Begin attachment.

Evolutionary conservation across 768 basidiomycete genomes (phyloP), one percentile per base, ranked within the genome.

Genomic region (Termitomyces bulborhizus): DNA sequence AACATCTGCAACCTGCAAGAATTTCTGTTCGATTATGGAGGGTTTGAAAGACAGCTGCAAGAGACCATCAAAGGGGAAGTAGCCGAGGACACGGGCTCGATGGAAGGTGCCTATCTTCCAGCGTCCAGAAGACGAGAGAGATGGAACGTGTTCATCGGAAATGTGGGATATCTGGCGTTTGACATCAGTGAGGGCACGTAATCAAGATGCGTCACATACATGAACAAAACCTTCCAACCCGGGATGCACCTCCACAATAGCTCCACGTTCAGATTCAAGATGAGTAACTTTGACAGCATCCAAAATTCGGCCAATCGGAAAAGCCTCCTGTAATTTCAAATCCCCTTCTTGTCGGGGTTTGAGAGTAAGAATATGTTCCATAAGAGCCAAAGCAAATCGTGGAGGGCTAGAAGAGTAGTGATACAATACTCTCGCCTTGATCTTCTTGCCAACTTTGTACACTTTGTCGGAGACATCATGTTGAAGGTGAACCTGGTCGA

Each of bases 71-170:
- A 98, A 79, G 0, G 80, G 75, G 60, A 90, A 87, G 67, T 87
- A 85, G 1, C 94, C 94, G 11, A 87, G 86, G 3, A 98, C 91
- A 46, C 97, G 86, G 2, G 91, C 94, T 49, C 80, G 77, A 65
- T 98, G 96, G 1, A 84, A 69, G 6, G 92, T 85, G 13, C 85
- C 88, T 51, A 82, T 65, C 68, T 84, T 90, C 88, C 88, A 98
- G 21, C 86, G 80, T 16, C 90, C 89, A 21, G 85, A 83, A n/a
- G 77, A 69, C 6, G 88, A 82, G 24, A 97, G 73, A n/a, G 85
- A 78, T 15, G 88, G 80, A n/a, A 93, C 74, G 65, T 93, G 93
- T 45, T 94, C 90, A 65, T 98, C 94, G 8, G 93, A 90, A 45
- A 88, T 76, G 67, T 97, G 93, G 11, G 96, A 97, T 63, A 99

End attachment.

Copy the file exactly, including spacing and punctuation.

Evolutionary conservation across 768 basidiomycete genomes (phyloP), one percentile per base, ranked within the genome.

Genomic region (Termitomyces bulborhizus): DNA sequence AACATCTGCAACCTGCAAGAATTTCTGTTCGATTATGGAGGGTTTGAAAGACAGCTGCAAGAGACCATCAAAGGGGAAGTAGCCGAGGACACGGGCTCGATGGAAGGTGCCTATCTTCCAGCGTCCAGAAGACGAGAGAGATGGAACGTGTTCATCGGAAATGTGGGATATCTGGCGTTTGACATCAGTGAGGGCACGTAATCAAGATGCGTCACATACATGAACAAAACCTTCCAACCCGGGATGCACCTCCACAATAGCTCCACGTTCAGATTCAAGATGAGTAACTTTGACAGCATCCAAAATTCGGCCAATCGGAAAAGCCTCCTGTAATTTCAAATCCCCTTCTTGTCGGGGTTTGAGAGTAAGAATATGTTCCATAAGAGCCAAAGCAAATCGTGGAGGGCTAGAAGAGTAGTGATACAATACTCTCGCCTTGATCTTCTTGCCAACTTTGTACACTTTGTCGGAGACATCATGTTGAAGGTGAACCTGGTCGA

Each of bases 71-170:
- A 98, A 79, G 0, G 80, G 75, G 60, A 90, A 87, G 67, T 87
- A 85, G 1, C 94, C 94, G 11, A 87, G 86, G 3, A 98, C 91
- A 46, C 97, G 86, G 2, G 91, C 94, T 49, C 80, G 77, A 65
- T 98, G 96, G 1, A 84, A 69, G 6, G 92, T 85, G 13, C 85
- C 88, T 51, A 82, T 65, C 68, T 84, T 90, C 88, C 88, A 98
- G 21, C 86, G 80, T 16, C 90, C 89, A 21, G 85, A 83, A n/a
- G 77, A 69, C 6, G 88, A 82, G 24, A 97, G 73, A n/a, G 85
- A 78, T 15, G 88, G 80, A n/a, A 93, C 74, G 65, T 93, G 93
- T 45, T 94, C 90, A 65, T 98, C 94, G 8, G 93, A 90, A 45
- A 88, T 76, G 67, T 97, G 93, G 11, G 96, A 97, T 63, A 99